A terrific congresswoman gives us the facts of life about the awful tax bill

I hear you, I hear you, muttering, “That’s done and over and I don’t want to read anything more about.”

You do. And thanks to two people — Congresswoman Suzan DelBene (Dem, WA) and me — you will want to read what follows. (You can reserve your thanks to me; all I’ve done is type the whole thing out, but stand and cheer Ms. DelBene because she’s the one with the brains and guts to do what she did in the House, during the so-called debate over the tax bill.)

Oh and you can also thank The Washington Spectator from which I copied Ms. DelBene’s interrogation of Thomas Barthold, Chief of Staff for Congress’s Joint Committee on Taxation. I’m not copying her resonant, powerful speech to Congress — in which she quoted Oliver Wendell Holmes’s famous “Taxes are what we pay for civilization” —  because her Q&A about what the tax bill would do has the precision of a deadly chef’s knife.

Rep. DelBene: A few questions. Will a teacher in my district who buys pens, pencils, paper for his students be able to deduct these costs from his tax returns under this plan?

Barthold: HR 1 will repeal the above-the line deductions for teacher expenses.

Rep. DelBene: Will a corporation that buys pens, pencils, paper for its workers be able to deduct those costs from its tax returns under this plan?

Barthold:The general deduction for ordinary and necessary business expenses by any business entity is not changed, so it need not be a corporation.

Rep. DelBene: So they would.

Barthold: Yes.

Rep. DelBene: Will a firefighter in my district be able to deduct the state and local sales taxes that she pays from her tax returns under this plan?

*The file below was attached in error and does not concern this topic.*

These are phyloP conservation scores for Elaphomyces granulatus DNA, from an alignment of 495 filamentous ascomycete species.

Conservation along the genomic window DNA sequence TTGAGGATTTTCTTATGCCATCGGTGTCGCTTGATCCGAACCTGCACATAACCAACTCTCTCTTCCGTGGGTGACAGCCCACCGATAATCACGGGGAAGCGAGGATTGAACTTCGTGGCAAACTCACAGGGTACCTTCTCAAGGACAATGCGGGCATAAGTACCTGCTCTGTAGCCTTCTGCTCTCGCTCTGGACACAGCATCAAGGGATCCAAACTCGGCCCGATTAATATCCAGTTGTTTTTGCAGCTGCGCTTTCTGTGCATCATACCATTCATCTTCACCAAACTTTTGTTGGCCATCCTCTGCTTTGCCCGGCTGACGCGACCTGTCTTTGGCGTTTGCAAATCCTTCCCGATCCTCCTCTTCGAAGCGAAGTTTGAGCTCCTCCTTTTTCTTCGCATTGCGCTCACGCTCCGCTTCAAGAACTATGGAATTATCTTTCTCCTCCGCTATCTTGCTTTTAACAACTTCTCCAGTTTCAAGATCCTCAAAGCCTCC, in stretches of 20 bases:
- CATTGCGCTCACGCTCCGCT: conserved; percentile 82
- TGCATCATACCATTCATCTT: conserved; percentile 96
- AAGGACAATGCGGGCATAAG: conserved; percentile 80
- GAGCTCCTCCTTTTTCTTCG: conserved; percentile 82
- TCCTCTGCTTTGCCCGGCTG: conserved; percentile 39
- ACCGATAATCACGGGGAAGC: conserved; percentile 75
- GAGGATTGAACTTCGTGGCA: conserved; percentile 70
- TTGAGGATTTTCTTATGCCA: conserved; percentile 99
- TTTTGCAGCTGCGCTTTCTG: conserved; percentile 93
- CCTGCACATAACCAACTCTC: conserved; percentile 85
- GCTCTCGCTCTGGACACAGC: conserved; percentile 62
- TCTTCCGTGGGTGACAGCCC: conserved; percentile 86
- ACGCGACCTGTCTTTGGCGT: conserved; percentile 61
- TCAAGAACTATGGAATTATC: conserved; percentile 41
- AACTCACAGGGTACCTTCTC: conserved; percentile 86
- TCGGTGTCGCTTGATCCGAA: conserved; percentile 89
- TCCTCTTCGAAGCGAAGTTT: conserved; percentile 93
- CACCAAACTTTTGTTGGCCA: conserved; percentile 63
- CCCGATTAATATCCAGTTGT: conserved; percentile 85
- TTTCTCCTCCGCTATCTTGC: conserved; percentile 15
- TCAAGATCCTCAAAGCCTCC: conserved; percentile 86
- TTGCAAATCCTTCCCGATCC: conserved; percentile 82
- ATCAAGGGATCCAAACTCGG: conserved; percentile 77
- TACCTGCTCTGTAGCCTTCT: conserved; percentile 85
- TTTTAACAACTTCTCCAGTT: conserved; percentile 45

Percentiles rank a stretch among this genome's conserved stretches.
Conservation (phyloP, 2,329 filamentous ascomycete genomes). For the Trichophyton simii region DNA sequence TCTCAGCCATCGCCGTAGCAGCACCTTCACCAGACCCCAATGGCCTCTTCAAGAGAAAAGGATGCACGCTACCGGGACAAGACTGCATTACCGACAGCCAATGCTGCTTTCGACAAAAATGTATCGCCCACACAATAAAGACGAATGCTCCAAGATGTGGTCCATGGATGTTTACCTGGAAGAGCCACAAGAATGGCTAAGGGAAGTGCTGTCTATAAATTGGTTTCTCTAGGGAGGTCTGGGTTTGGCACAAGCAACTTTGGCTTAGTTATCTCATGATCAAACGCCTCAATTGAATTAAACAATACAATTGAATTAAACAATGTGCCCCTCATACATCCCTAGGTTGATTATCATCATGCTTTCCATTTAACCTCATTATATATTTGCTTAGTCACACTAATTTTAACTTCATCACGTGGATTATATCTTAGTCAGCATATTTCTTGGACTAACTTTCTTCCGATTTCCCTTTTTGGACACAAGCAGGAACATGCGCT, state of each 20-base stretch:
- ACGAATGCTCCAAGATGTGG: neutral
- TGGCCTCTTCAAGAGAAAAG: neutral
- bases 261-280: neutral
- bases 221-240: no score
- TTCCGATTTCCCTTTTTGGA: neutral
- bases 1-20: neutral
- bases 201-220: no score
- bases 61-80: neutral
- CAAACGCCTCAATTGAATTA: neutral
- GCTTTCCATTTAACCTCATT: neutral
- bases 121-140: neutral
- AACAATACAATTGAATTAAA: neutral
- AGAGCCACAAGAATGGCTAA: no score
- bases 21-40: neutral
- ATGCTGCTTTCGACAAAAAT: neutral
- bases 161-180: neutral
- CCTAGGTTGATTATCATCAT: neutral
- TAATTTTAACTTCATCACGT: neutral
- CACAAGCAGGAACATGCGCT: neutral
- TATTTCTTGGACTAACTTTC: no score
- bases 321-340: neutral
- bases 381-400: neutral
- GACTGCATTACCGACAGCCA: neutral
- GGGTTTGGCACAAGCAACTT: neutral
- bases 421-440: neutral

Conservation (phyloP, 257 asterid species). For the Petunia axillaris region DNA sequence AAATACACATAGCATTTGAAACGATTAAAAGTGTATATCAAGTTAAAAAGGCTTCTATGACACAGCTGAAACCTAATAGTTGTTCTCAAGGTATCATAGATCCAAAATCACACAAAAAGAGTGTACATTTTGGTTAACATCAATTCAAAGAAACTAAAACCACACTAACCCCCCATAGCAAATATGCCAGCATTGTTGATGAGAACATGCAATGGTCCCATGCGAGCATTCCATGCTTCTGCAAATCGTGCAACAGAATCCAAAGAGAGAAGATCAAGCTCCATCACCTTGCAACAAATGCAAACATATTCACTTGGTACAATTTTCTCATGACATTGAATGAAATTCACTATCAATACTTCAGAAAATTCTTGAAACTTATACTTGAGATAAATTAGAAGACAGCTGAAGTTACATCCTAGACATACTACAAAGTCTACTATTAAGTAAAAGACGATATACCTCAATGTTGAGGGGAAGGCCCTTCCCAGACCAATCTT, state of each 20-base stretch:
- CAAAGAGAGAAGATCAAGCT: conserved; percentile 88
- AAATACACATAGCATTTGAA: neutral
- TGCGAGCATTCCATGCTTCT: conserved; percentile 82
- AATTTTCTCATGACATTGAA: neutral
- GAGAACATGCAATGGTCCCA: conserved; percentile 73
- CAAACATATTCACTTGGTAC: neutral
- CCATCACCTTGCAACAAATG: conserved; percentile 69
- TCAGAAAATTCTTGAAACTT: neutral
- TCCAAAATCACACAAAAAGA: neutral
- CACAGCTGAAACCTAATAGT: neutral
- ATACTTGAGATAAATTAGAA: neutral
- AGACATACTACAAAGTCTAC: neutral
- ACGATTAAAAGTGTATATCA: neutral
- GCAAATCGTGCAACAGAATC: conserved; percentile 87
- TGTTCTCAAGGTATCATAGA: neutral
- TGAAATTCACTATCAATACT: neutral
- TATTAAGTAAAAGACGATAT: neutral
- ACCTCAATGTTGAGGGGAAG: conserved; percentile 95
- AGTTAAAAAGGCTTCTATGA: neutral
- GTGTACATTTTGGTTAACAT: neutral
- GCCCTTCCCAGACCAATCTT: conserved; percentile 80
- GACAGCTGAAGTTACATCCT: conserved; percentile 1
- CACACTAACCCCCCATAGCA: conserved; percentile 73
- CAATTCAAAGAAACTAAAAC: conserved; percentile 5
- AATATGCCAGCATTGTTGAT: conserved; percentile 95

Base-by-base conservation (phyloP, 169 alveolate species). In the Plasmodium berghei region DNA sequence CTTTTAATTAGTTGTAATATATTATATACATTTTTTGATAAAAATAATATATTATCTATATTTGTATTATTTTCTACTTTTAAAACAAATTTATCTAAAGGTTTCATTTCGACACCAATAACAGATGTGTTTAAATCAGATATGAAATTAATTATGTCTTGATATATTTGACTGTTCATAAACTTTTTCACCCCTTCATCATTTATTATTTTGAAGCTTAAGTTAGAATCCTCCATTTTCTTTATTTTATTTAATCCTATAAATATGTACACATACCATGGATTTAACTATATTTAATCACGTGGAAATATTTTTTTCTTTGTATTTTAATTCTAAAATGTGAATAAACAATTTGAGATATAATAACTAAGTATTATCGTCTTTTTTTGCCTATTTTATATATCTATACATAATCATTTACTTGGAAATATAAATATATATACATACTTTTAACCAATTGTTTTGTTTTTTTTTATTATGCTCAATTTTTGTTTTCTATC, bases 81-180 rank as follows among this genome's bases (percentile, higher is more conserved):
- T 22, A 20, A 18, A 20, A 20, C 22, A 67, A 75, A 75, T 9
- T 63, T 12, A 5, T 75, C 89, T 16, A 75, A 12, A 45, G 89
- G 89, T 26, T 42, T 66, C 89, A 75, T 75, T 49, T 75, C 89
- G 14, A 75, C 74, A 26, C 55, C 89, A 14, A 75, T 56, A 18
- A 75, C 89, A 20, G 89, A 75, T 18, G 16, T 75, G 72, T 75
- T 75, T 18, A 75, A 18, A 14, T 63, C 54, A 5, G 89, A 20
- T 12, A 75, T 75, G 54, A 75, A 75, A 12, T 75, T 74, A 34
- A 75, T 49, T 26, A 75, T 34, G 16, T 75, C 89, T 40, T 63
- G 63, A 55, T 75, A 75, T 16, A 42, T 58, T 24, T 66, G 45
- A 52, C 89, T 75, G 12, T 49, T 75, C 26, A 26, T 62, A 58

Barthold: As noted previously, the itemized deduction for the election of either state or local income taxes would be repealed under HR 1.

Rep. DelBene: And will a corporation be able to deduct sales taxes on business purchases under this plan?

Barthold: Sales taxes incurred as part of the production of income will remain deductible.

Rep. DelBene: So they would. …Would a home owner in my district be able to deduct more than $10,000 in property taxes under this plan?

Barthold: Real estate taxes under HR 1 would be capped at $10,000, itemized deduction.

Rep. DelBene: Will a corporation be able to deduct more than $10,000 in property taxes under the plan?

Barthold: Again, under the same rule I was describing, as ordinary and necessary business expenses, the taxes attributable to earning income would be deductible, so the short answer is yes.

Rep DelBene: And if a worker in my district had to move because his employer is forcing him to relocate his family or potentially lose his job, can he deduct his moving expenses under this plan?

Barthold: The above-the-line deduction is also repealed.

Rep. DelBene: He would not be able to.

Barthold: Correct.

Rep. DelBene: But if a corporation decides to close its facilities in my district, fire its workers, and move its operation to China, say, can it deduct associated moving expenses under this plan or, stated another way, can a corporation under this plan deduct outsourcing expenses incurred in relocating a U.S. business outside of the United States?

Barthold: Outside the United States, or within the United States, those would be deductible expenses.

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